Engaging Adults Learners With Technology

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    06-Feb-2016

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This is a good reference of adult learning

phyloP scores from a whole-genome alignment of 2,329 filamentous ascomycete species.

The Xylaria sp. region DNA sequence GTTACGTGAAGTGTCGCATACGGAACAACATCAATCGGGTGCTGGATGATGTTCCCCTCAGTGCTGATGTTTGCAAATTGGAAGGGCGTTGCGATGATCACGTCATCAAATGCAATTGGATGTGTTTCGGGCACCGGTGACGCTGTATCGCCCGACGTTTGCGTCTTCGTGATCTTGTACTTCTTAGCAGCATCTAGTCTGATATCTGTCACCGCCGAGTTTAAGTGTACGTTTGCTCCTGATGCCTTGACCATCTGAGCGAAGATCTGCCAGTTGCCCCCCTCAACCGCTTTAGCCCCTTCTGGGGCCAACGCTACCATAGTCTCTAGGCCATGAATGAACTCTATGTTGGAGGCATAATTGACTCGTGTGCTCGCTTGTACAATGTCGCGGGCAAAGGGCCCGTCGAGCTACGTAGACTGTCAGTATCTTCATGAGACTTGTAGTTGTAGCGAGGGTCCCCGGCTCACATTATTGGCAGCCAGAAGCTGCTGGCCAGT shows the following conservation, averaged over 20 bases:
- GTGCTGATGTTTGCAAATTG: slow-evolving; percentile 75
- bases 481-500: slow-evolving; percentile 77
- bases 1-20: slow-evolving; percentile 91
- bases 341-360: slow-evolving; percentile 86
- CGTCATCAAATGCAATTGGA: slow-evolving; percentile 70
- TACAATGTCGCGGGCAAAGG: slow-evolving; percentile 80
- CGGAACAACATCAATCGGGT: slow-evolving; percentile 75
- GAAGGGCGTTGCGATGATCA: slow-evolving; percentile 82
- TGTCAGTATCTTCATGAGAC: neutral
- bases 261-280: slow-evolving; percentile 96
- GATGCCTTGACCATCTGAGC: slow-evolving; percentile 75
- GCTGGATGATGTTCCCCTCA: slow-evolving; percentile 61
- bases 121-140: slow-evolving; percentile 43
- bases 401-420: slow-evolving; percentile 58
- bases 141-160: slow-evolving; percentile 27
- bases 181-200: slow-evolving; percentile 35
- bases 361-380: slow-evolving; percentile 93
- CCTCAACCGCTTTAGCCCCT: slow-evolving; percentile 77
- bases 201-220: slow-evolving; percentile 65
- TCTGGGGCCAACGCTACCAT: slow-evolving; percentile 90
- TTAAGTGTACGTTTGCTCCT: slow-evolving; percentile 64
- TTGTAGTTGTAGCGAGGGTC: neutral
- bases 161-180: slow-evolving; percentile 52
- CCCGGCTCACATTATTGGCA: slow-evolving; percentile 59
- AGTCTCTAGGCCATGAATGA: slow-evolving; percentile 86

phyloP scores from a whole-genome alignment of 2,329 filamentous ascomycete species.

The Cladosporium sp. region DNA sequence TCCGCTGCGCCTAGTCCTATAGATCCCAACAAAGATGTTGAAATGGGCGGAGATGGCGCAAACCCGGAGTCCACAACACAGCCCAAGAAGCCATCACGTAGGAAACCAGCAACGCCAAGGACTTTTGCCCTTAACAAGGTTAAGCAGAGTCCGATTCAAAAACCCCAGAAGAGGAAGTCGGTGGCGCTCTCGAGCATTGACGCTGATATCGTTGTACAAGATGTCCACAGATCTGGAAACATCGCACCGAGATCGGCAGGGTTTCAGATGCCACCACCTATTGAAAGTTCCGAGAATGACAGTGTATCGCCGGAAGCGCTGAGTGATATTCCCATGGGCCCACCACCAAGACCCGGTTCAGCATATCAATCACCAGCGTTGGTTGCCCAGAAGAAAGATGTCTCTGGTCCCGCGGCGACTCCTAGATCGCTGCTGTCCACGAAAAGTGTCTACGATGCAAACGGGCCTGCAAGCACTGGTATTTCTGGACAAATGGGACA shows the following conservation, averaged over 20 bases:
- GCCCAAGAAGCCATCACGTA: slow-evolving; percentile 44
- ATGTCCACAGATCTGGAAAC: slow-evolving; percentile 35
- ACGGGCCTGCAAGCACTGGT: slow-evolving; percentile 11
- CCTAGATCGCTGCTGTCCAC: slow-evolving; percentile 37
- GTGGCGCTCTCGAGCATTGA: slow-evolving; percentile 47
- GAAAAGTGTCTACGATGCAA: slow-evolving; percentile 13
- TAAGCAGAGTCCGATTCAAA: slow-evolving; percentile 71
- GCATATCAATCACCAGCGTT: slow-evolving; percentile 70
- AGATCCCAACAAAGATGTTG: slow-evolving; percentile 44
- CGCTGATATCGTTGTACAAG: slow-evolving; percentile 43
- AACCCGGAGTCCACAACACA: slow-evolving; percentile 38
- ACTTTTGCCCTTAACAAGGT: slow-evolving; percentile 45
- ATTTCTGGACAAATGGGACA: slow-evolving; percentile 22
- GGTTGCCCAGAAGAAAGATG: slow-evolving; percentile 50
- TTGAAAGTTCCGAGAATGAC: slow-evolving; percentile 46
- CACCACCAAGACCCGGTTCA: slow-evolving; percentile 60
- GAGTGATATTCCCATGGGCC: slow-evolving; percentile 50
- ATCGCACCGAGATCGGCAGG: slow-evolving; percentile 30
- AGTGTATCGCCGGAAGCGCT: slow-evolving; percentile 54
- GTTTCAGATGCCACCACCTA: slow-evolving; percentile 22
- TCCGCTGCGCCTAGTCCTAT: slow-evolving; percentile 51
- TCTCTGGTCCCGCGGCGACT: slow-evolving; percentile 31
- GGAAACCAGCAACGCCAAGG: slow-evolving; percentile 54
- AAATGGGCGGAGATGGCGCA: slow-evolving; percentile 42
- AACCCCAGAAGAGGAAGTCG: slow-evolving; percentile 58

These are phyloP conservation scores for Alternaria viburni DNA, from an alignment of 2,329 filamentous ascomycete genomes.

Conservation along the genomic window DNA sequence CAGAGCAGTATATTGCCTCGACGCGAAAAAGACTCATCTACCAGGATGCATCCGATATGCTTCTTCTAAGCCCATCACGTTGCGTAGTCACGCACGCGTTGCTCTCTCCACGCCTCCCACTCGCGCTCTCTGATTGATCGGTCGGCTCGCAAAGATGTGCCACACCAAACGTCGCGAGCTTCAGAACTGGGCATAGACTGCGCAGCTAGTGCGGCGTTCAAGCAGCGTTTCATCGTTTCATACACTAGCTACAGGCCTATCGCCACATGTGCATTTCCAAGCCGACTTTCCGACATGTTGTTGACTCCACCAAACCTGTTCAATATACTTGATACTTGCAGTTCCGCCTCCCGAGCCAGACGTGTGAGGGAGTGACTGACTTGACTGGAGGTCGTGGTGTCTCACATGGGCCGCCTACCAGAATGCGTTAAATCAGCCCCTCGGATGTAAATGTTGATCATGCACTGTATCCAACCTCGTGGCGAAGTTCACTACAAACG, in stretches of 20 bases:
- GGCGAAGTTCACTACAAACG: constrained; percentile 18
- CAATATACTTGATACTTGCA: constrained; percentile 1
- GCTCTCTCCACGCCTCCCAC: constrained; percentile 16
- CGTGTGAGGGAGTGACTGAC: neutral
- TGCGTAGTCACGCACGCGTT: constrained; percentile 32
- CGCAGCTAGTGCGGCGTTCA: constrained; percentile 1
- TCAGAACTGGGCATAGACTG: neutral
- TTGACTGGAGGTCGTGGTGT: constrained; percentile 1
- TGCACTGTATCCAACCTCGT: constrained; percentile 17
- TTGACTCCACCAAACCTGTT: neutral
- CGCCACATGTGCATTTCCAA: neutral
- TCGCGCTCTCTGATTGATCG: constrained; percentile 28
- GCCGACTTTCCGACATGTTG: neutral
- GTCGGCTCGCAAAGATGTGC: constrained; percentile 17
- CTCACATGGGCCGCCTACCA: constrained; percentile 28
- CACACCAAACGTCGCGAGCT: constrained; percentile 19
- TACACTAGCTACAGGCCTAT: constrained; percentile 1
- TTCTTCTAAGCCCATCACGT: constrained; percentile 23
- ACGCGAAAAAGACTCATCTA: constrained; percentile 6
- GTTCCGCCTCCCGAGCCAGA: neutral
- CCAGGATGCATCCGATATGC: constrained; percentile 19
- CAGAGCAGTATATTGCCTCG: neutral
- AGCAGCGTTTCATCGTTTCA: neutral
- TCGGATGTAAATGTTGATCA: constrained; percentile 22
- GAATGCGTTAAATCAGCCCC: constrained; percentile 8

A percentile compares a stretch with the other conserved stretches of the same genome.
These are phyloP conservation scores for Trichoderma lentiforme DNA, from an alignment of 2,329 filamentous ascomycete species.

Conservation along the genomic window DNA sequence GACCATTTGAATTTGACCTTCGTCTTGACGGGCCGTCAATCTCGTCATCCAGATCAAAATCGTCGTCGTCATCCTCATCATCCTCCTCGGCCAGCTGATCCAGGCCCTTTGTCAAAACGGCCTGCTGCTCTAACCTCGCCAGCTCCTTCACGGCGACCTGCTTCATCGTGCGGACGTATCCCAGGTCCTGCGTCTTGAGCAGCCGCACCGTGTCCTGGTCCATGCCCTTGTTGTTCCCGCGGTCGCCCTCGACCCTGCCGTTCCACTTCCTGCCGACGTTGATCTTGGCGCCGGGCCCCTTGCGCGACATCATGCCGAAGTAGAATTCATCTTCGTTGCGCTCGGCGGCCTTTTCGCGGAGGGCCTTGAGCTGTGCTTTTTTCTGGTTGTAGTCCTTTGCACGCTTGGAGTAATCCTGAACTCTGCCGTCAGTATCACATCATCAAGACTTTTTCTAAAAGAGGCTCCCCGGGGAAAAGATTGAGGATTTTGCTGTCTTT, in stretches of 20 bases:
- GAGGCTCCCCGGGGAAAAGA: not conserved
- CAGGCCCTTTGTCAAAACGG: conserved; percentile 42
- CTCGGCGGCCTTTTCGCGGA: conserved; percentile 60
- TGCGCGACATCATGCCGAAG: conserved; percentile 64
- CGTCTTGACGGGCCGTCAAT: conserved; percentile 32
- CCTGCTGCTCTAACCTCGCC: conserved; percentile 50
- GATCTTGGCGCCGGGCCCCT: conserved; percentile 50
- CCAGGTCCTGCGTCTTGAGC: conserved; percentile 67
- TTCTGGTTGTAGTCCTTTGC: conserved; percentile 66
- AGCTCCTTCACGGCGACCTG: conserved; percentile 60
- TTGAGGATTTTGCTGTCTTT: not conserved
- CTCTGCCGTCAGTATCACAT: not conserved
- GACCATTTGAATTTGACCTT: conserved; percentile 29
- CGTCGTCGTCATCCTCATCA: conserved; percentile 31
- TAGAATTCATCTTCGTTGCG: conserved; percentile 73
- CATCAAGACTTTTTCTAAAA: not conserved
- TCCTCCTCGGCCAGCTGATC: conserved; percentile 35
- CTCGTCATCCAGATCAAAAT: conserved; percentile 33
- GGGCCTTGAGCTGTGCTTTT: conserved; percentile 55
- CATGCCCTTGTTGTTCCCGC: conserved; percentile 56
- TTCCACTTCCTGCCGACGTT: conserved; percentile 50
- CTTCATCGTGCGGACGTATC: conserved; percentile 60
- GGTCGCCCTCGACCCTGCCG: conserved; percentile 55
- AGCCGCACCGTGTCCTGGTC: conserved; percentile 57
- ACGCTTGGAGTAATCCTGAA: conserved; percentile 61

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1 Engaging Adults Learners with Technology Through hands-on experience and reviewing the literature, two instruction librarians explore and model best practices in incorporating technology into teaching, assessing and communicating with non-traditional adult students. Session content is applicable for face-to-face, blended, and online instructors. Attendees will walk away with a toolkit of resources, best practices, and further readings. Presenters: Carrie Keillor Jane Littlefield Reference/Instruction Librarian Reference/Instruction Librarian ckeillor@smumn.edu jlittlef@smumn.edu Contents Agenda .......................................................................................................................................................... 1 Learning Objectives ....................................................................................................................................... 3 Workshop Materials ..................................................................................................................................... 3 Toolkit ........................................................................................................................................................... 4 Andragogy Key Points, Best Practices, & Applications ............................................................................. 4 Assessment of Student Learning............................................................................................................... 8 Annotated List of Current Technology Tools ............................................................................................ 9 Further Reading .......................................................................................................................................... 12 Reflective Activity ....................................................................................................................................... 14 Agenda Icebreaker What is an Adult Learner? A Framework for Teaching Adult Learners Assessing Learning Types of Instructional Technology Reflection Workshop Evaluation 2 Notes 3 Learning Objectives 1. Recognize the characteristics of an adult learner 2. Analyze methods used to engage the adult learner in a library setting 3. Examine relevant instructional technologies 4. Incorporate adult learning theory and relevant technologies into current instructional plan Workshop Materials Digital copies of our workshop materials can be found online: Handout (Digital Commons @ Macalester) Prezi http://tinyurl.com/7u7dvxq http://tinyurl.com/74z8upm 4 Toolkit Andragogy Key Points, Best Practices, & Applications Andragogy, unlike pedagogy, focuses on adult learning. The term andragogy was made popular by Malcolm Knowles (though he did not invent the term). Over the years there have been a number of adult learning theory models, but Knowles work is the most well-known. Knowles first presented four assumptions about adult learners, and added two more in later years. Knowles Six Key Characteristics of Adult Learners Include: The need to know A responsible self-concept A wealth of life experience Readiness to learn Orientation to learning Motivation Best Practices to Promote an Adults Readiness to Learn a) Create a safe, welcoming learning environment b) Culture empathy, respect, approachability, authenticity c) Collaborate on the diagnosis of learning needs d) Collaborate on developing learning objectives and in instructional planning e) Ensure the practicality of all learning activities Group Activity: What do the best practices listed above look like in physical and online library environments? Physical Environment Online Environment a b c d e 5 Another adult learning model highly regarded by the presenters is that of David Kolb. Kolb believed that four different abilities were needed for successful adult learning: Concrete experience (awakening) Reflective observation (observing) Abstract conceptualization (practicing) Active experimentation (applying) Kolb believes that each of these abilities is part of a learning cycle that repeats itself again and again. Best Instructional Design Practices Based on Kolbs Learning Model: Abilities: The learner: The instructor: Concrete experience must be interested in adding to his or her knowledge base arouses the learners interest Reflective observation takes on new information, usually by watching or listening presents the new information Abstract conceptualization practices using the new knowledge facilitates hands-on activities Active experimentation applies the new knowledge provides a means of practical application A key takeaway from andragogy: Adults are self-directed learners. One of the most empowering ways in which we can assist adult learners is to put the learning tools into their hands. Technology helps us to do that. Awakening Observing Practicing Applying 6 Group Activity: Using your knowledge of adult learning theory (Knowles and Kolb), brainstorm best practices for approaching the learning experience in each example situation. If appropriate, what technologies could be incorporated to enhance the learning experience? Hook/Arouse Student Interest Example situations: Reference Desk Chat Reference Library Instruction Session Teaching a Class Advocating to Dean/Principal/Funding Body Lecture/Teaching/Presentation Example situations: Reference Desk Chat Reference Library Instruction Session Teaching a Class Advocating to Dean/Principal/Funding Body Hands-On Practice Example situations: Reference Desk Chat Reference Library Instruction Session Teaching a Class Advocating to Dean/Principal/Funding Body Real Life Application Example situations: Reference Desk Chat Reference Library Instruction Session Teaching a Class Advocating to Dean/Principal/Funding Body Participants responses from this activity will be available on a Google Doc after the session has ended: http://tinyurl.com/7h78hsu 7 Kolb Step: _____________________________________________________________________ Best Practices Reference Desk Chat Reference Library Instruction Session Teaching a Class Advocating to Dean/Principal/Funding Body 8 Assessment of Student Learning Librarians classically have had a difficult time assessing student learning, much less the effectiveness of their teaching. Technology can help to ease that difficulty, at least in terms of formative assessment (during the learning experience). Tutorial Quizzes and Tests When you are shopping for tutorial creation software, check on the ease with which you can quiz and, more importantly, track learners progress. Many software products allow for surveys and quizzing (some even branched quizzing), but fewer allow for different means of tracking. Methods of tracking include SCORM reporting (tied to learning management systems and difficult to set up), emailed results, or data compiled into spreadsheets. To get you started: Camtasia: Allows for quizzing and results retrieval through your learning management system (LMS). Articulate: Allows for quizzing and results accessible through e-mail, your LMS, or an account with Articulate Online. Snap!: Allows for quizzing and LMS results. Audience Response Systems With a well-formed question, you can use audience response systems to assess learning in real-time, and, if the learning isnt happening, address those concerns immediately. Google Forms Embedding a Google form into a tutorial gives you the chance to check student progress as a whole and use those results to revise your tutorial, if necessary. (Google Forms is a type of Google Doc.) Survey Monkey An oldie but goodie, SurveyMonkey offers free accounts for those wishing to make assessments with 10 questions or fewer. Librarians can provide links to surveys for instruction, reference interactions, and other services. Surveys can also be embedded on your librarys website. SurveyMonkey caps each survey at 100 users, however, so you may need to create multiple surveys for some events or categories. 9 Annotated List of Current Technology Tools These technology tools have been used or reviewed by the presenters. This is not a comprehensive list, but is a good start when choosing tools to engage the adult learner. Note that some of the tools must be purchased or subscribed to; when possible, the presenters have listed a free alternative. Prezi www.prezi.com (free) Prezi is a zooming visual presentation software alternative to PowerPoint. Prezi allows for collaboration between authors, supports idea organization by topic, promotes presenting in a flexible (not necessarily linear) manner, and is graphically refreshing! TurningPoint www.turningtechnologies.com ($$$) TurningPoint is an audience response system that functions as an add-on to PowerPoint presentations. It lets you poll and engage your audience with games, assess learning, and collect data (if you want). Poll Everywhere www.polleverywhere.com (free) Poll Everywhere (free for groups of forty or fewer) allows you to poll audiences in real time. This tool works with PowerPoint, Twitter, and text messaging. Students without cell phones (or free texting) can also use computers. This is a great alternative to TurningPoint! Polldaddy http://polldaddy.com/ (free) This is a good tool if you want to poll your students asynchronously and anonymously. You can embed a widget on your website and solicit up to 200 responses per month. Weve used it for both serious and fun purposesfrom finding out what our students preferred to see on our mobile website to naming our library mascot beta fish. Meebo (chat) https://www.meebo.com/ (free) This is a customizable chat widget that can be embedded on webpages, in content management systems, and in databases. Meebo allows for multiple administrators to be logged in, making monitoring and quickly responding to chat reference easier. Also allows for text reference. 10 Camtasia http://www.techsmith.com/camtasia.html ($$$) Camtasia is one of many types of screencasting software. It allows you to record from PowerPoint presentations, the web, or webcam. You can also import audio tracks (or record your own), photos, and video clips. It is easy to edit audio and video tracks to create professional and effective video. Videos can be posted on your library website or uploaded to YouTube. Jing http://www.techsmith.com/jing.html (free) Use Jing to record up to five minutes of onscreen video and audio (if you have a microphone). Videos made with Jing can be placed on your librarys website, Facebook page, or Twitter account, but not on YouTube. Google Apps http://www.google.com (free) http://www.google.com/apps/intl/en/edu/university.html ($$$) Google Apps offers tools that promote ways for your library to interact with and engage your adult learners. From arousing the learners interest (Google+, Blogger, Picasa) or presenting information (YouTube, Calendar, Sites) to facilitating hands-on activities (quizzing using Forms, reference through GChat) and providing a means of practical application (collaborating using Docs), there is seemingly a Google App for everything. Articulate http://www.articulate.com/products/studio.php ($$$) The Articulate suite (weve explored Presenter, Engage, and Quizmaker) is a flash-based e-learning software that allows for learner interactivity. The suite functions as PowerPoint plug-in that transforms PowerPoints into flash presentations complete with branching learning objects, learning games, surveys, and quizzes. (We are unaware a free alternative.) Snap! and Snap! Empower http://rapid-e-learning.trivantis.com ($$$) The Snap! suite (Snap and Snap! Empower) is an alternative flash-based e-learning software that also allows for learner interactivity. It is less expensive and allows for greater customization than Articulate does. This suite also functions as PowerPoint plug-in that transforms PowerPoints into flash presentations complete with branching learning objects, learning games, surveys, and quizzes. (We are unaware a free alternative.) 11 Piazza https://piazza.com/ (free) Piazza creates a space where students (and librarians) can form a community to collaborate, ask for help, and share information. Librarians can track participation and moderate content. If you dont have access to your students course management system, Piazza is a nice alternative for embedded librarians. It can also be used for follow-up support after an instruction session. GoToMeeting www.gotomeeting.com/ ($$$) GoToMeeting is one of many video conferencing/screensharing options out there. We use this to have live instruction sessions with distance students, conduct lunchtime webinars for faculty members, and have online meetings with colleagues. Sessions can be recorded, you can choose to use a webcam or easily mute participants, and multiple sessions can be held simultaneously in different online classrooms. Skype http://www.skype.com/intl/en/features/allfeatures/screen-sharing/ (free) Skype allows you to share your screen for free on one-to-one calls (for multiple callers, you need Skype Premium). Skype has multiple other educational uses including one-to-one video calls and instant messaging. 12 Further Reading Books Bain, K. (2004). What the best college teachers do. Cambridge, MA: Harvard University Press. Conrad, R. & Donaldson, J. A. (2004). Engaging the online learner: Activities and resources for creative instruction. San Francisco: Jossey-Bass. Merriam, S. B. (2001). The new update on adult learning theory. San Francisco: Jossey-Bass. Merriam, S. B., Baumgartner, L., & Caffarella, R. S. (2007). Learning in adulthood: A comprehensive guide (3rd ed.). San Francisco: Jossey-Bass. Rudestam, K. E., & Schoenholtz-Read, J. (2010). Handbook of online learning (2nd ed.). Thousand Oaks, CA: SAGE Publications. Wlodkowski, R. J. (2008). Enhancing adult motivation to learn: A comprehensive guide for teaching all adults (3rd ed.). San Francisco: Jossey-Bass. Wlodkowski, R. J., & Ginsberg, M. B. (2010). Teaching intensive and accelerated courses: instruction that motivates learning. San Francisco: Jossey-Bass. Articles Cooke, N. A. (2010). Becoming an andragogical librarian: Using library instruction as a tool to combat library anxiety and empower adult learners. New Review of Academic Librarianship, 16(2), 208-227. doi:10.1080/13614533.2010.507388 13 Curriea, C. L. (2000). Facilitating adult learning: The role of the academic librarian. The Reference Librarian. 33(69-70), 219-231. Ingram, D. S. (2001). The andragogical librarian. The Reference Librarian, 33(69), 141-150. doi:10.1300/J120v33n69_14 Stern, C., & Kaur, T. (2010). Developing theory-based, practical information literacy training for adults. International Information & Library Review, 42(2), 69-74. doi:10.1016/j.iilr.2010.04.011 14 Reflective Activity Jot down how you will incorporate one new piece of information from todays workshop into your instructional planning. Consider when you were most engaged with todays presentation. When was that moment, and why do you think you were so engaged? Spend five minutes making a To Do and a Never Again list of instructional or technological strategies and activities in light of your new knowledge about adult learners. To Do: Never Again: